EUA covers hospitalized patients on respiratory support

The FDA revised its Emergency Use Authorization (EUA) for baricitinib (Olumiant) to treat Covid-19 in hospitalized patients age 2 years and older who are receiving supplemental oxygen, non-invasive or invasive mechanical ventilation, or extracorporeal membrane oxygenation (ECMO).

The original EUA for baricitinib required that the Janus kinase (JAK) inhibitor be used in combination with remdesivir (Veklury) for this patient population—now, with this new authorization, baricitinib can be used as a standalone treatment, the agency explained. The drug was originally approved in 2018 to treat adult patients with moderately to severely active rheumatoid arthritis who have had an inadequate response to one or more tumor necrosis factor agonist therapies.

“This revision to the EUA for baricitinib was supported by data from the COV-BARRIER clinical trial of hospitalized patients with Covid-19, where baricitinib showed a reduction in the proportion of patients who died through 28 days of follow-up compared to patients treated with the standard of care for Covid-19 alone,” the FDA wrote. “This study did not require baricitinib to be used in combination with [remdesivir] and most of the patients did not receive [remdesivir]. This study provided information that was previously unavailable to the agency at the time of the original authorization.”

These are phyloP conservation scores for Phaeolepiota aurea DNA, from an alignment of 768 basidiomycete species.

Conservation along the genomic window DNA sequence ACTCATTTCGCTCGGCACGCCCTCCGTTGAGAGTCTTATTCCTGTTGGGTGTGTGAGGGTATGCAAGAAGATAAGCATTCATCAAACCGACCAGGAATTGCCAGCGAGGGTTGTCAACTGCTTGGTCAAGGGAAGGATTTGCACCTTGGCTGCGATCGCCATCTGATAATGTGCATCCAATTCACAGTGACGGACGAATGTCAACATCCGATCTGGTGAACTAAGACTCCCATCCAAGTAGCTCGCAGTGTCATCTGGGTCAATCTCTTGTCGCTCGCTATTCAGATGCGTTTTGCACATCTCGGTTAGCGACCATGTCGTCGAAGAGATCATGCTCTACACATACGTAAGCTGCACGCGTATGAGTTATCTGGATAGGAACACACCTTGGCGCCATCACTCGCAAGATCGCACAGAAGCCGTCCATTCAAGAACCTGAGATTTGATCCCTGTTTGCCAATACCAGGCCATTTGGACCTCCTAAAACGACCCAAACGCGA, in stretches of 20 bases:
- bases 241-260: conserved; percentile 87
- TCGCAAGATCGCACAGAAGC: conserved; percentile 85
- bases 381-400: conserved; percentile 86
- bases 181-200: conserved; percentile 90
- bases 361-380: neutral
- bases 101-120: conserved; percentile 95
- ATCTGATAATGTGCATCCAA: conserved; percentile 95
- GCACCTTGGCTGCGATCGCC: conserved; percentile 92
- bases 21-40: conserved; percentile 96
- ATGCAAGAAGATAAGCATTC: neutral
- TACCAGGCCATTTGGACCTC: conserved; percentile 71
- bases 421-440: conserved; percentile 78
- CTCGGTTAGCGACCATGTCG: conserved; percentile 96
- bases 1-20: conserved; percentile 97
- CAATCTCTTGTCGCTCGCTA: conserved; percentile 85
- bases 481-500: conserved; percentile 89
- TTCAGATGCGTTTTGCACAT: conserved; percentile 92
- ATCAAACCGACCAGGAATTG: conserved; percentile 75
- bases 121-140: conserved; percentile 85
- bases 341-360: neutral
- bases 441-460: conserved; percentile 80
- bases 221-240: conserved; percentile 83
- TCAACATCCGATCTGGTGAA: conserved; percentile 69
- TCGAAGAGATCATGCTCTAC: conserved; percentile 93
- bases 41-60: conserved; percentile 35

The agency added that the COV-BARRIER study “did not raise questions about the safety or efficacy of baricitinib when used in combination with remdesivir” in this patient population, and use of the two drugs in combination is not contraindicated under the terms of the updated authorization.

In the randomized, double-blind, placebo-controlled COV-BARRIER trial, 764 patients were assigned to receive baricitinib 4 mg once a day while another 761 patients were assigned to receive placebo.

“The primary outcome evaluated the proportion of patients who died or progressed to non-invasive ventilation/high-flow oxygen or invasive mechanical ventilation within the first 28-days of receiving baricitinib or a placebo. The estimated proportion of patients who died or progressed to non-invasive ventilation/high-flow oxygen or invasive mechanical ventilation was lower in patients treated with baricitinib (27.8%) compared to a placebo (30.5%), but this effect was not statistically significant.”

One of the key secondary endpoints, the agency added, was death through 28 days of follow-up, for which baricitinib also bested placebo—8.1% of patients in the baricitinib arm died during follow-up versus 13.3% in the placebo arm.

Baricitnib’s label carries a boxed warning for serious venous thrombosis, including pulmonary embolism, serious and possibly fatal infections, and lymphoma and other malignancies. Common side effects include upper respiratory tract infection, nausea, herpes simplex, and herpes zoster.

Baricitinib is manufactured by Eli Lilly.

John McKenna, Associate Editor, BreakingMED™

Cat ID: 190

Topic ID: 79,190,730,933,190,926,192,927,725,928,925,934